The NASA budget should be reduced.
As one of the major powers in the world the USA has a socioeconomic responsibility to aid the welfare of its population, and to help other nations during times of crisis. The ability to do so is largely dependent on money, or more specifically the funds allocated by the government to serve these purposes. The NASA space program drains resources, in 2014 alone its allocated budget was a whopping $17.6 billion. The ethical issue at hand is that there are millions of people in the world that could directly benefit from these funds. As the government is in control of NASA they must be the ones to act.
The possible actions presented are:
- Reducing the annual NASA budget allowing a proportion to be utilised for more pressing matters whilst retaining space exploration with consideration to efficiency and wastage.
- Completely abolish the NASA space program, freeing up the entire budget to be used in alternative sectors.
Reducing the annual budget would minimise economic losses due to failed missions, free up funds that could be better spent in other sectors, and allow the manpower and research facilities at NASA to be put to better use to help solve more pressing matters.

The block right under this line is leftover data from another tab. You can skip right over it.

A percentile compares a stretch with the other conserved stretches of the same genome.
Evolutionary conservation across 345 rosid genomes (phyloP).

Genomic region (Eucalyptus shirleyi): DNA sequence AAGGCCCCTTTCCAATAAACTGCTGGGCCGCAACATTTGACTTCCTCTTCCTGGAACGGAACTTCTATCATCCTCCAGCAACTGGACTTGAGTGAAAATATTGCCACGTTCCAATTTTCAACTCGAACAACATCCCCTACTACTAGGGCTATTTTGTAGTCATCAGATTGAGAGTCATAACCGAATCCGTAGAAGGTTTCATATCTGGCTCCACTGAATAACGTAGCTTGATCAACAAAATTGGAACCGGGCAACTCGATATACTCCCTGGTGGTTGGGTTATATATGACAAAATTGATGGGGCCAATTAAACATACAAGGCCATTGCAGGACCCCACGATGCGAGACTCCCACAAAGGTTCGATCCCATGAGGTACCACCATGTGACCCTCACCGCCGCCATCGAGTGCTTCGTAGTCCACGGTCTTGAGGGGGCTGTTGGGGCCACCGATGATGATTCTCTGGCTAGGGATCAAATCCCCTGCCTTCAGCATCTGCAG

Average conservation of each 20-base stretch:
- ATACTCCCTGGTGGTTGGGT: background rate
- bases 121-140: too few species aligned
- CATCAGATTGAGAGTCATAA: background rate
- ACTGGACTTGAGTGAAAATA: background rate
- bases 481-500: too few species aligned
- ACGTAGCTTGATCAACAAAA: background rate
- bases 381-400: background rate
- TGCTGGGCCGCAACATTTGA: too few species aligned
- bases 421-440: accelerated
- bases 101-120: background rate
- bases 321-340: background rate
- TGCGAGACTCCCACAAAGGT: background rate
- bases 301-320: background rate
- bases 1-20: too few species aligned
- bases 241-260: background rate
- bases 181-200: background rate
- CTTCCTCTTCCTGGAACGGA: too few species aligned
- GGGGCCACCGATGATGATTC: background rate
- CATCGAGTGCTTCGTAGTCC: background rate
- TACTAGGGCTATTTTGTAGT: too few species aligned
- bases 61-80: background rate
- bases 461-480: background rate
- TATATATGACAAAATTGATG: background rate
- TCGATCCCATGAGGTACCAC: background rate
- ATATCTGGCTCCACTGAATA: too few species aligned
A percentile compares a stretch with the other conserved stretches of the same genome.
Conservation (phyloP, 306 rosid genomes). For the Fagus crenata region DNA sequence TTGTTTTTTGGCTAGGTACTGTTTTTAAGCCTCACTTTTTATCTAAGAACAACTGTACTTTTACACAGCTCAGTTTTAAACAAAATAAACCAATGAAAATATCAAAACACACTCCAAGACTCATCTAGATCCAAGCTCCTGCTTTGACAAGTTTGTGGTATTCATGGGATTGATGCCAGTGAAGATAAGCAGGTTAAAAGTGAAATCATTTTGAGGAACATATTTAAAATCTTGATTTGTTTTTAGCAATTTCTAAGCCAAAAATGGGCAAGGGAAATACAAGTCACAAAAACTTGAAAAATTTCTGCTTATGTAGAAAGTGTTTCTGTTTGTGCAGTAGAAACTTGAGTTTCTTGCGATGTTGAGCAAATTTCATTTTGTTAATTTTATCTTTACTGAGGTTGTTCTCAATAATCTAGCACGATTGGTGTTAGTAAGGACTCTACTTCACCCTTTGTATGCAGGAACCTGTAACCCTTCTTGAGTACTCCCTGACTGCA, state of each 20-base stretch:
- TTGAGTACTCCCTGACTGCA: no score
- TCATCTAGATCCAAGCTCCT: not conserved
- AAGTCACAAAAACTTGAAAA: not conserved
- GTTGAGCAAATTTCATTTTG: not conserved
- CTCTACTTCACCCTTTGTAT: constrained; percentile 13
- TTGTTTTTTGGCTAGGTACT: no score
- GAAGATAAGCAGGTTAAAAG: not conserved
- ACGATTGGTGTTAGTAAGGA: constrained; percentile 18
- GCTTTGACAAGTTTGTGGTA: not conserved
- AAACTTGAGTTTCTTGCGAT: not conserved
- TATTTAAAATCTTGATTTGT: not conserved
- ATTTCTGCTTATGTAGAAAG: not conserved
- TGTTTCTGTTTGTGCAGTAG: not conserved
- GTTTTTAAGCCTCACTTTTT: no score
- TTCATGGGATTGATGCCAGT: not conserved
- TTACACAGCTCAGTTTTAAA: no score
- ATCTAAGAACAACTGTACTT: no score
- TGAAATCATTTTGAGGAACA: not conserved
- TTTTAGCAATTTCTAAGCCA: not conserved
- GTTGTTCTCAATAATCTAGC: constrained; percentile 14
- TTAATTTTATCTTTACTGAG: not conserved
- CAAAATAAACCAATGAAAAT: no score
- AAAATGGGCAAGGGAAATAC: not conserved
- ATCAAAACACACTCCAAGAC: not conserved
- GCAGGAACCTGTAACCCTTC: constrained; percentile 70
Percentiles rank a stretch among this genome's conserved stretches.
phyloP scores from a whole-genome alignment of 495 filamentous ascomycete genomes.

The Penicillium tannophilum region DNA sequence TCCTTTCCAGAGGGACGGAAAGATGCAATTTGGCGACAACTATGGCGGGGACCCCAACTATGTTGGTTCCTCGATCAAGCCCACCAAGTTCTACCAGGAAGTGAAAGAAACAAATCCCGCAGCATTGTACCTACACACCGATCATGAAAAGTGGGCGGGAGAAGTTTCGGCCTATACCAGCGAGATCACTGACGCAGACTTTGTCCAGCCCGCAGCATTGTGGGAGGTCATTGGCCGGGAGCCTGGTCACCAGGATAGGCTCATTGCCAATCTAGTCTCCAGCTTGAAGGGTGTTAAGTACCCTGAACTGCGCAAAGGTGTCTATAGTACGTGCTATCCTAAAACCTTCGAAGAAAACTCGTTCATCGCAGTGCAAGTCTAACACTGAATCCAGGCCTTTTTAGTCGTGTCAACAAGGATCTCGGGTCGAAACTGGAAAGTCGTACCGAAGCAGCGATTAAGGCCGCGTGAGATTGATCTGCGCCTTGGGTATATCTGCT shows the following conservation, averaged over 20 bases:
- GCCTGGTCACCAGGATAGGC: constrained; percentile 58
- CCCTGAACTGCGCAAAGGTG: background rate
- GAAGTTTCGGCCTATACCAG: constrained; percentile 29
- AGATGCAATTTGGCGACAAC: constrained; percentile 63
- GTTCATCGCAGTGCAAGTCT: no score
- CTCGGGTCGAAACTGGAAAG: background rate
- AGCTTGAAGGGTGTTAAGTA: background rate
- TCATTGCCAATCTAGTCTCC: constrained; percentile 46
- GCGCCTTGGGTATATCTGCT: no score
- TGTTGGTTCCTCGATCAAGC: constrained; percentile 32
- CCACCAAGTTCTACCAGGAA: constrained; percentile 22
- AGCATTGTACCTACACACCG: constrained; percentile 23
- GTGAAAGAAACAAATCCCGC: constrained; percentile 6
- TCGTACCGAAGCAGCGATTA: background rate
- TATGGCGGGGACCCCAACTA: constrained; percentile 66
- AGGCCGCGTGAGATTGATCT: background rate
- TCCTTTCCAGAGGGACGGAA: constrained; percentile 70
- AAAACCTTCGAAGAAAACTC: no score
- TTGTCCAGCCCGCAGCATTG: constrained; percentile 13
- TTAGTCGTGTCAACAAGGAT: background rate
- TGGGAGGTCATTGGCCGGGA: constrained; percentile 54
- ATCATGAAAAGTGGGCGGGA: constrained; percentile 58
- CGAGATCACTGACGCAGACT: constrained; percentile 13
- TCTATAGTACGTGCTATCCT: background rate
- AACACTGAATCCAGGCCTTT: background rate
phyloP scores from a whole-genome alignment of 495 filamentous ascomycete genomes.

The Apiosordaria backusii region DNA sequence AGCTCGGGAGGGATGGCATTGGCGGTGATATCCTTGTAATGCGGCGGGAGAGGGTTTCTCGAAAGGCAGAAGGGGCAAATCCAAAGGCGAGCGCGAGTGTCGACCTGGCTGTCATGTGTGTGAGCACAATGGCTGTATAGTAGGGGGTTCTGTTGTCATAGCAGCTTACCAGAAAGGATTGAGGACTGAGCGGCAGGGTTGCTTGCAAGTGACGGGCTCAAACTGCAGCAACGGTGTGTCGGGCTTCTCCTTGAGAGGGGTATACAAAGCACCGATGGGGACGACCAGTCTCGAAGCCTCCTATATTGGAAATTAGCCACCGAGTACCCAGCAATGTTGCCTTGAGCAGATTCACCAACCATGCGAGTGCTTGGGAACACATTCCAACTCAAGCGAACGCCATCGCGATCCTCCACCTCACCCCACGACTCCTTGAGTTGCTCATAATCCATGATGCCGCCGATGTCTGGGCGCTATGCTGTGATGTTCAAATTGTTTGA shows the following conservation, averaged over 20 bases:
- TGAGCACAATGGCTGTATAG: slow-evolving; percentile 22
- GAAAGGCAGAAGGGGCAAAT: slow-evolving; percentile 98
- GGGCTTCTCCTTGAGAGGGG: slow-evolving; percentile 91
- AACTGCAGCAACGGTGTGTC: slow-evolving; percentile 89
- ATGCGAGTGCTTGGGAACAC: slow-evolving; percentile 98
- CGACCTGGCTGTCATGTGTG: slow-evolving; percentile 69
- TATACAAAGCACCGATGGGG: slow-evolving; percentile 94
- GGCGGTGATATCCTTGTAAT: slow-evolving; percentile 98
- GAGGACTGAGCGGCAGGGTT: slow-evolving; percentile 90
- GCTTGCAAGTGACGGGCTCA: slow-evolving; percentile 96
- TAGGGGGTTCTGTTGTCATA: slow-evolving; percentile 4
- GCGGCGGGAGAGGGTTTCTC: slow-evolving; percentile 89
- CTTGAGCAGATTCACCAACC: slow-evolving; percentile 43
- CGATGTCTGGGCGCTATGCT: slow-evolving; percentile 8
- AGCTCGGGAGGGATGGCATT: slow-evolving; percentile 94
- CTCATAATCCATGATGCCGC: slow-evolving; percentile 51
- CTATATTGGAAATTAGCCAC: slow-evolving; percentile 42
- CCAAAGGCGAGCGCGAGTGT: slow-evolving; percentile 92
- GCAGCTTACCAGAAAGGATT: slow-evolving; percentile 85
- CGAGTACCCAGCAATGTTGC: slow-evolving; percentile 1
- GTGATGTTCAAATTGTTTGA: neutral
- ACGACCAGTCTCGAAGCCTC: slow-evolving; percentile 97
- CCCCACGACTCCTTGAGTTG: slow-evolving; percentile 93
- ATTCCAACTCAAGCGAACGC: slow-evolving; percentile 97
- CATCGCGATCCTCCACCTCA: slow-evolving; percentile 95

If the budget were to be reduced there are a number of different approaches that could be undertaken to utilise the money more effectively.
- Taking a utilitarian stand point indicates that the best decision would be to provide the greatest amount of happiness to the largest number of people. The fastest and most direct route to this morally right alternative would be to transfer the budget currently invested in space exploration into foreign aid. This could provide lifesaving aid to impoverished countries as well as facilitate improvements to refugee camps.
- Using Kant’s theory to look at this from a deontological viewpoint, the President of the USA has a duty to his people and no such obligation to provide foreign aid. He does however have an obligation to serve his people so may choose to alternatively utilise the extra financial resources to improve the internal welfare and infrastructure of the USA. This would be morally right according to Kant, however if this was done universally this would be detrimental to impoverished nations.
Looking at the situation from an ethical viewpoint, it is difficult to correctly determine the right thing to do with the NASA budget. Nevertheless, whilst the world is still up in arms with poverty and wars, how can it investing in space exploration be justified?
Considering the ethics involved, action must be taken to increase the welfare of more pressing matters rather than investing in schemes that inefficiently address the issues at hand. Therefore, the NASA budget should be completely abolished.
The main issue of these discussions is that they are influenced by the authors opinions. In order to correctly address the issues at hand, thorough research should be conducted to decide on what is the best action for the benefit of the human race.
21: Sean Parle, Angus Brockie, Philip Owain Proctor, Kazuki Regan